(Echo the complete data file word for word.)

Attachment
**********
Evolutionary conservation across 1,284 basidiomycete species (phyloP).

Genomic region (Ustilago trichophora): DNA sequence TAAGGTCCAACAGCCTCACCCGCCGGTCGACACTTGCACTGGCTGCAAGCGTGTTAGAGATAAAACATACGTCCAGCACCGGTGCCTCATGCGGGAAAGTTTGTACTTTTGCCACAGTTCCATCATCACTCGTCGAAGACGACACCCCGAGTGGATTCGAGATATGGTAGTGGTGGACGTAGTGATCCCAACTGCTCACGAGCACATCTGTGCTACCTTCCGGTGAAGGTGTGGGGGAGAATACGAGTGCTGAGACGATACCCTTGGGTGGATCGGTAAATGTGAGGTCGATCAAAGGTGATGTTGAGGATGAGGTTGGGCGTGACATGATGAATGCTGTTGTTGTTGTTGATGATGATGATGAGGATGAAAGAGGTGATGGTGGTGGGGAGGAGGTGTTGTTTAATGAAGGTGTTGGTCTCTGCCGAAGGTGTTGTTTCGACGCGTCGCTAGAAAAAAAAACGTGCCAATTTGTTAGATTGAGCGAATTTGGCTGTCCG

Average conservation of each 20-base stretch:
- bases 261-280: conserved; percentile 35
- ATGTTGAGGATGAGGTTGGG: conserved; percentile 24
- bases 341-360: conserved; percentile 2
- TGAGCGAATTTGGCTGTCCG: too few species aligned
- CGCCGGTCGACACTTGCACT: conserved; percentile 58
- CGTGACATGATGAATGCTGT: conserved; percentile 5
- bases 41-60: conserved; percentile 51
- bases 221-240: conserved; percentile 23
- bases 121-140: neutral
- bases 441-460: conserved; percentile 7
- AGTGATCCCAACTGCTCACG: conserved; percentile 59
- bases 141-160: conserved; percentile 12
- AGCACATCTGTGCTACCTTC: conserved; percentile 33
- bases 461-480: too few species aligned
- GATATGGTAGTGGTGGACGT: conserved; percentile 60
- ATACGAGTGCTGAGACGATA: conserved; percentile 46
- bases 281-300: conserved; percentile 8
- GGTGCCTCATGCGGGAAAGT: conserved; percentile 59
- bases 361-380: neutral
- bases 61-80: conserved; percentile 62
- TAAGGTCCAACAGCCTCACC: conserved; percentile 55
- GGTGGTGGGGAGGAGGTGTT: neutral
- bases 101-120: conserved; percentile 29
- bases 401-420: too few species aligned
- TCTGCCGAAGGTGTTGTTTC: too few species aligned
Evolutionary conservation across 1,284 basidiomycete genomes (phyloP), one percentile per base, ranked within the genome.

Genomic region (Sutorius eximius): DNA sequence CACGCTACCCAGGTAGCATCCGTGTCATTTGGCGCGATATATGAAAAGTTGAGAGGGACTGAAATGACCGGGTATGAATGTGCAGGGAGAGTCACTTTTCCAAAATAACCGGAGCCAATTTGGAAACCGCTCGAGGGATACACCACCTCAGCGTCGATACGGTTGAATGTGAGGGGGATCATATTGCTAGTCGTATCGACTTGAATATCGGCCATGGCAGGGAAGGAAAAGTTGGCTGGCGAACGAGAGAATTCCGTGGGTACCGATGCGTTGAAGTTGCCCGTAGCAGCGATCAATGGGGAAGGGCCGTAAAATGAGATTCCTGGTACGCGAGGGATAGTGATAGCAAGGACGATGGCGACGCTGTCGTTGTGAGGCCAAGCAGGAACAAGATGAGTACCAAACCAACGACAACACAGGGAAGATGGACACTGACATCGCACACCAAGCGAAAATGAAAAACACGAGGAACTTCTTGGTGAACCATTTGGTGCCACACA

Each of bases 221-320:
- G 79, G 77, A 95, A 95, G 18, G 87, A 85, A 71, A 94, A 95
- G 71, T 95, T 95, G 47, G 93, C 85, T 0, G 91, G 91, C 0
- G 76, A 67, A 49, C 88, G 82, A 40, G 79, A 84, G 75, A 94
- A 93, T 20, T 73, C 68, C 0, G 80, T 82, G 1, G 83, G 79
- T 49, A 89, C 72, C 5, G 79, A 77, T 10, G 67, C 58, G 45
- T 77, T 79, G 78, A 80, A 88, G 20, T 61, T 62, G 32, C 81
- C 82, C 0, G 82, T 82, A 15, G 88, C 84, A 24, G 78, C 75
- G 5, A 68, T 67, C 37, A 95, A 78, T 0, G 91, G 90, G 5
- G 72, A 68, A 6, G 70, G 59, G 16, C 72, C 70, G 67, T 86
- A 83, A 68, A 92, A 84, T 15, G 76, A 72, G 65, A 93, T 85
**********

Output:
Evolutionary conservation across 1,284 basidiomycete species (phyloP).

Genomic region (Ustilago trichophora): DNA sequence TAAGGTCCAACAGCCTCACCCGCCGGTCGACACTTGCACTGGCTGCAAGCGTGTTAGAGATAAAACATACGTCCAGCACCGGTGCCTCATGCGGGAAAGTTTGTACTTTTGCCACAGTTCCATCATCACTCGTCGAAGACGACACCCCGAGTGGATTCGAGATATGGTAGTGGTGGACGTAGTGATCCCAACTGCTCACGAGCACATCTGTGCTACCTTCCGGTGAAGGTGTGGGGGAGAATACGAGTGCTGAGACGATACCCTTGGGTGGATCGGTAAATGTGAGGTCGATCAAAGGTGATGTTGAGGATGAGGTTGGGCGTGACATGATGAATGCTGTTGTTGTTGTTGATGATGATGATGAGGATGAAAGAGGTGATGGTGGTGGGGAGGAGGTGTTGTTTAATGAAGGTGTTGGTCTCTGCCGAAGGTGTTGTTTCGACGCGTCGCTAGAAAAAAAAACGTGCCAATTTGTTAGATTGAGCGAATTTGGCTGTCCG

Average conservation of each 20-base stretch:
- bases 261-280: conserved; percentile 35
- ATGTTGAGGATGAGGTTGGG: conserved; percentile 24
- bases 341-360: conserved; percentile 2
- TGAGCGAATTTGGCTGTCCG: too few species aligned
- CGCCGGTCGACACTTGCACT: conserved; percentile 58
- CGTGACATGATGAATGCTGT: conserved; percentile 5
- bases 41-60: conserved; percentile 51
- bases 221-240: conserved; percentile 23
- bases 121-140: neutral
- bases 441-460: conserved; percentile 7
- AGTGATCCCAACTGCTCACG: conserved; percentile 59
- bases 141-160: conserved; percentile 12
- AGCACATCTGTGCTACCTTC: conserved; percentile 33
- bases 461-480: too few species aligned
- GATATGGTAGTGGTGGACGT: conserved; percentile 60
- ATACGAGTGCTGAGACGATA: conserved; percentile 46
- bases 281-300: conserved; percentile 8
- GGTGCCTCATGCGGGAAAGT: conserved; percentile 59
- bases 361-380: neutral
- bases 61-80: conserved; percentile 62
- TAAGGTCCAACAGCCTCACC: conserved; percentile 55
- GGTGGTGGGGAGGAGGTGTT: neutral
- bases 101-120: conserved; percentile 29
- bases 401-420: too few species aligned
- TCTGCCGAAGGTGTTGTTTC: too few species aligned
Evolutionary conservation across 1,284 basidiomycete genomes (phyloP), one percentile per base, ranked within the genome.

Genomic region (Sutorius eximius): DNA sequence CACGCTACCCAGGTAGCATCCGTGTCATTTGGCGCGATATATGAAAAGTTGAGAGGGACTGAAATGACCGGGTATGAATGTGCAGGGAGAGTCACTTTTCCAAAATAACCGGAGCCAATTTGGAAACCGCTCGAGGGATACACCACCTCAGCGTCGATACGGTTGAATGTGAGGGGGATCATATTGCTAGTCGTATCGACTTGAATATCGGCCATGGCAGGGAAGGAAAAGTTGGCTGGCGAACGAGAGAATTCCGTGGGTACCGATGCGTTGAAGTTGCCCGTAGCAGCGATCAATGGGGAAGGGCCGTAAAATGAGATTCCTGGTACGCGAGGGATAGTGATAGCAAGGACGATGGCGACGCTGTCGTTGTGAGGCCAAGCAGGAACAAGATGAGTACCAAACCAACGACAACACAGGGAAGATGGACACTGACATCGCACACCAAGCGAAAATGAAAAACACGAGGAACTTCTTGGTGAACCATTTGGTGCCACACA

Each of bases 221-320:
- G 79, G 77, A 95, A 95, G 18, G 87, A 85, A 71, A 94, A 95
- G 71, T 95, T 95, G 47, G 93, C 85, T 0, G 91, G 91, C 0
- G 76, A 67, A 49, C 88, G 82, A 40, G 79, A 84, G 75, A 94
- A 93, T 20, T 73, C 68, C 0, G 80, T 82, G 1, G 83, G 79
- T 49, A 89, C 72, C 5, G 79, A 77, T 10, G 67, C 58, G 45
- T 77, T 79, G 78, A 80, A 88, G 20, T 61, T 62, G 32, C 81
- C 82, C 0, G 82, T 82, A 15, G 88, C 84, A 24, G 78, C 75
- G 5, A 68, T 67, C 37, A 95, A 78, T 0, G 91, G 90, G 5
- G 72, A 68, A 6, G 70, G 59, G 16, C 72, C 70, G 67, T 86
- A 83, A 68, A 92, A 84, T 15, G 76, A 72, G 65, A 93, T 85